A coaxial threaded male connector 34 is crimped onto the end 36 of the drive stem 32. The threaded male connector 34 has a right-hand thread for receiving a mating threaded female connector 40 of a tool 26 to fasten the tool coaxially to the drive stem 32. The tool can thereby be quickly and easily fastened to and unfastened from the insert 10. The threaded coupling between the tool 26 and insert 10 enables the insert 10 to be installed and removed as hereinafter described without inadvertently dropping that miniature part.
Referring to FIG. 2, the straight elongated tool 26 has a hexagonal handle portion 42 to facilitate gripping the tool and an elongated cylindrical shank 44 dimensioned for insertion within the bore 14 to position the insert 10 at any desired location.
For installing and removing the insert 10, the tool 26 is first fastened to the insert by screwing the tool 26 clockwise onto the threaded male connector 34. For installing the insert 10, the leading end of the coil spring 25 is placed in engagement with the end of the bore 14. The tool is then rotated clockwise while lightly pressing the insert 10 into the bore with the tool 26. The engagement of the leading end of the coil 25 with the bore 14 contemporaneous with the application of clockwise torque causes the spring 24 to contract sufficiently for the insert 10 to slide relatively freely into the bore 14. Clockwise torque is continually applied to the coil 25 as the insert is displaced within the bore 14. After the insert 10 is properly located within the bore, the tool 26 is unscrewed from the male connector 34 by rotating the tool counterclockwise. The counterclockwise tool rotation will not rotate the insert 10 because the coil 25 will thereby be expanded slightly by the frictional resistance of the wall 15 to firmly lock the insert 10 in place.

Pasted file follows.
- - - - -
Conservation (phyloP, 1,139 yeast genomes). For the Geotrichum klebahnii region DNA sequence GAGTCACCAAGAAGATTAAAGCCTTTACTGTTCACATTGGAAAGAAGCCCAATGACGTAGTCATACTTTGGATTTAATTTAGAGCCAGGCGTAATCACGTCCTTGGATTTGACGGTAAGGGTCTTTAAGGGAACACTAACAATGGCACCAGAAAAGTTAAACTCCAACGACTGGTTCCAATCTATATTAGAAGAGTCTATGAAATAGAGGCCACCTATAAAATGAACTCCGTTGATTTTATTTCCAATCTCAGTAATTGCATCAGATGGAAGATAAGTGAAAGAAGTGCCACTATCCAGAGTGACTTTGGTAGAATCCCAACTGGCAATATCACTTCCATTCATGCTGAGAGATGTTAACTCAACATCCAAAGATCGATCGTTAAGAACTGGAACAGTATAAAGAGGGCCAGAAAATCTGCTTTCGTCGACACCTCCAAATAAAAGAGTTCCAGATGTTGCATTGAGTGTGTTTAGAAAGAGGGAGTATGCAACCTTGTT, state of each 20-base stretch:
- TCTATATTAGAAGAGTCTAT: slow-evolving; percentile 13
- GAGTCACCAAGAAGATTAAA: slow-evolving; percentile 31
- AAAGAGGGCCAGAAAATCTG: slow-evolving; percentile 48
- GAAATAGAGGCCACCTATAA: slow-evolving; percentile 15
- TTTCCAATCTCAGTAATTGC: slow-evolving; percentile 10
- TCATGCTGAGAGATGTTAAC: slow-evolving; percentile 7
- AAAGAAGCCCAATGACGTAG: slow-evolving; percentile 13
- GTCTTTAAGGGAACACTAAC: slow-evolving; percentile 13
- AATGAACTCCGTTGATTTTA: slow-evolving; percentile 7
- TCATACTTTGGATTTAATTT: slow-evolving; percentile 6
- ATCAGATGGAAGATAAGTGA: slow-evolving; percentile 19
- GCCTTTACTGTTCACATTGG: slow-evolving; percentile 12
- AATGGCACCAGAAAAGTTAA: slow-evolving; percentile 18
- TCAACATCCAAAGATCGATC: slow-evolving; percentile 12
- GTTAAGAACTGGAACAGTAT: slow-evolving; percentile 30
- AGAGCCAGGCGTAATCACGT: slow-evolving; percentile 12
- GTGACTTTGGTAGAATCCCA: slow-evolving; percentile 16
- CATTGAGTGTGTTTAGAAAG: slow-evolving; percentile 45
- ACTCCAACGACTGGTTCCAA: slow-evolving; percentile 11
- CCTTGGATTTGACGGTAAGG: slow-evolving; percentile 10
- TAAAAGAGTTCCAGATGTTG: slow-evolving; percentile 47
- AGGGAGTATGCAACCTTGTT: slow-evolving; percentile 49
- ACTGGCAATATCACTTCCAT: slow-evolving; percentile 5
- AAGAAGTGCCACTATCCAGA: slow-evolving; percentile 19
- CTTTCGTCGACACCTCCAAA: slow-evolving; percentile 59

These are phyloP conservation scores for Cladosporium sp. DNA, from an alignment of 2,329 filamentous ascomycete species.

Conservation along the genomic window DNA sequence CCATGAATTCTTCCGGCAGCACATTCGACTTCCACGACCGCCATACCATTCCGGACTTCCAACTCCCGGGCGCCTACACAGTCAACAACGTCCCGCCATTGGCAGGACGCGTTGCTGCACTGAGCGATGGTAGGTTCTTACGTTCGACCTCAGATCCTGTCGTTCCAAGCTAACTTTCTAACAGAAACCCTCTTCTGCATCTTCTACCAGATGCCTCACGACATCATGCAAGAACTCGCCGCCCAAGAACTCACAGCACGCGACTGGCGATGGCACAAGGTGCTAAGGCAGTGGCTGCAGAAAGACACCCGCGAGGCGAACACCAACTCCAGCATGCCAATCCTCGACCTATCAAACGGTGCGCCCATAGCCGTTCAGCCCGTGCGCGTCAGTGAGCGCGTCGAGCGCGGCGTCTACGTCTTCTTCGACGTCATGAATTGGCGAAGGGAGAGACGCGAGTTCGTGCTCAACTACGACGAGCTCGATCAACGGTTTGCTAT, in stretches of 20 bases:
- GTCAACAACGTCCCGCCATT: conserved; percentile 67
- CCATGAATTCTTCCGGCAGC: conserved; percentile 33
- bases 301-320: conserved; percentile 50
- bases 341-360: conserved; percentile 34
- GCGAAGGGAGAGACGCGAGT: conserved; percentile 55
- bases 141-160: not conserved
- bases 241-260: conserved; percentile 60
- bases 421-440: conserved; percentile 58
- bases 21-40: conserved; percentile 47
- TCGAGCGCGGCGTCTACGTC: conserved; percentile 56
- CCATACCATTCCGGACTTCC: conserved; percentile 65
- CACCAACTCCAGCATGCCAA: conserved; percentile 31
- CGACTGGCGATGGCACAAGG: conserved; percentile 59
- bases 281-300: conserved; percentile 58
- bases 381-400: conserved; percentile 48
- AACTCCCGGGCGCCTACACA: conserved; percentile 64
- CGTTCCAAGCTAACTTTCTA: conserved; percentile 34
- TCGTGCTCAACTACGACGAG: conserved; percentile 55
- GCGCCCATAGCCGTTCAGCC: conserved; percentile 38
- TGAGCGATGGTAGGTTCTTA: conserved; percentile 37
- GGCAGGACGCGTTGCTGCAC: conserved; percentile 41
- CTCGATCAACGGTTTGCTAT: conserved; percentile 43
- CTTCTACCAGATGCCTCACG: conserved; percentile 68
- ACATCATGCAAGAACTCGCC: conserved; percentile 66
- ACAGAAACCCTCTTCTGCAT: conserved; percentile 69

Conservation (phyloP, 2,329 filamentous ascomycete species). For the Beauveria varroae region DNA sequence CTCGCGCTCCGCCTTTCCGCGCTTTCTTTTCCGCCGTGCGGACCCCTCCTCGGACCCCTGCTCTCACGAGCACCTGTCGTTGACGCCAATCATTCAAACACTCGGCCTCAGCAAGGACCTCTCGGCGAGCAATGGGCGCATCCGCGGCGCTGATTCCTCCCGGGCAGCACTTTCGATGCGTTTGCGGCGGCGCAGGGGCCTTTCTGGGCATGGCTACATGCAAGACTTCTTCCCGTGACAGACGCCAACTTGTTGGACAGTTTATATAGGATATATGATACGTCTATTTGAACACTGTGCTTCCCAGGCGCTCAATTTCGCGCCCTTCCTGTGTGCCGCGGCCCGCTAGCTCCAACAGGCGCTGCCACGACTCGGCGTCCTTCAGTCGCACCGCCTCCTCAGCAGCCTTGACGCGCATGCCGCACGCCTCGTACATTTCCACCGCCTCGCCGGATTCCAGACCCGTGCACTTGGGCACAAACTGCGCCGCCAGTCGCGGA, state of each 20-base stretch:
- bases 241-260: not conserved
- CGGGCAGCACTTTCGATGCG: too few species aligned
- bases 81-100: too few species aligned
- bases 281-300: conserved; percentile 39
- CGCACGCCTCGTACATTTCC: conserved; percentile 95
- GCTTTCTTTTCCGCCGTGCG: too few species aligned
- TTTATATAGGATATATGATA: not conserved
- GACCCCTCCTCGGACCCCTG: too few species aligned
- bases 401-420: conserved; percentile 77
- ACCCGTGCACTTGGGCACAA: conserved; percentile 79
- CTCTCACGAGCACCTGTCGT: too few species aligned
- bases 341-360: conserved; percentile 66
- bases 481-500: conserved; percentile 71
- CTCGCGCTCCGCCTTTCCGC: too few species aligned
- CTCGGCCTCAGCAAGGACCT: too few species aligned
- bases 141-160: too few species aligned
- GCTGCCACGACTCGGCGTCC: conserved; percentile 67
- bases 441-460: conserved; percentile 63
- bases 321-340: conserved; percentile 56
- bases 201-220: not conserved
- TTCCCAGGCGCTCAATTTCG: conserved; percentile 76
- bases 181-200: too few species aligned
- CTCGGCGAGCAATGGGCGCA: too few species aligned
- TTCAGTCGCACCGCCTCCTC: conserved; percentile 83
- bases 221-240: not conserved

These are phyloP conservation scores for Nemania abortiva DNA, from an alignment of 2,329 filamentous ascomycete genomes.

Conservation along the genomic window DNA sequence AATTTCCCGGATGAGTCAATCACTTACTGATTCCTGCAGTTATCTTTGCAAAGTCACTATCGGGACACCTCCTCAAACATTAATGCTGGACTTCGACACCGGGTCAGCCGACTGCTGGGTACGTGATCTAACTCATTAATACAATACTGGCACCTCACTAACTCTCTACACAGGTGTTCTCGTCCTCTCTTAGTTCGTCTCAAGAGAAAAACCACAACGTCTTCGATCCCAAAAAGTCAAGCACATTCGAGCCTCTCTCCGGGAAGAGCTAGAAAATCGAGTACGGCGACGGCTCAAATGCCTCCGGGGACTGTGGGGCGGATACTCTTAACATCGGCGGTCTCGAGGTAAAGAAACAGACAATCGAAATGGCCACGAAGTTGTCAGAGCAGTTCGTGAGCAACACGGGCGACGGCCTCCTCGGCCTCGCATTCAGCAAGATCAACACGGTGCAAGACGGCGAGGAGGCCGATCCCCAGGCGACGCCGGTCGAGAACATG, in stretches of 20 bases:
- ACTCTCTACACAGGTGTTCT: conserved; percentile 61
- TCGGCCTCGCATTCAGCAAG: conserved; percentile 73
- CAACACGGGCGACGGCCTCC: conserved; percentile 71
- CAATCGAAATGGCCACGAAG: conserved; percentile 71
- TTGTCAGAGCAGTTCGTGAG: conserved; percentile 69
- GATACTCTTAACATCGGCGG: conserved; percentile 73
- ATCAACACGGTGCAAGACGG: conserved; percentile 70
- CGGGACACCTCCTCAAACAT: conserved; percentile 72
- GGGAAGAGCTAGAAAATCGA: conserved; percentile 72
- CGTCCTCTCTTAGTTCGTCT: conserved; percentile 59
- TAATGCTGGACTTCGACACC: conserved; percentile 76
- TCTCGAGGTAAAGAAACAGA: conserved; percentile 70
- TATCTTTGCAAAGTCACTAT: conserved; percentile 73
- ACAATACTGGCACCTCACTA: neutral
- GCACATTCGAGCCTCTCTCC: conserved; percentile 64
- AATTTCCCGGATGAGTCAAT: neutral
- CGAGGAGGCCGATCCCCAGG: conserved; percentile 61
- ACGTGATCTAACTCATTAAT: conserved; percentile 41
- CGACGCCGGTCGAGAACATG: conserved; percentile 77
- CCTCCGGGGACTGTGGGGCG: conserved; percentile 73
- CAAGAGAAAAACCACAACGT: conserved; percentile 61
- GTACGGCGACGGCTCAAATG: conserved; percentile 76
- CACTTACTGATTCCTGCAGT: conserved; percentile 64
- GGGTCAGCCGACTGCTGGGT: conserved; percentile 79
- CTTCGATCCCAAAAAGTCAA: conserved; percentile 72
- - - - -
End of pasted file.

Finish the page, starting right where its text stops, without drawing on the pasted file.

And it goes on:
In the described embodiment, rotation of the tool 26 with approximately five inch-ounces of clockwise torque while applying approximately four ounces of axial force will be sufficient to install the insert 10 as described. When the insert 10 is locked in place, approximately eight pounds of axial force (or up to fifty G's or more depending on the weight of the insert 10) is required to axially displace the miniature component within the bore 14.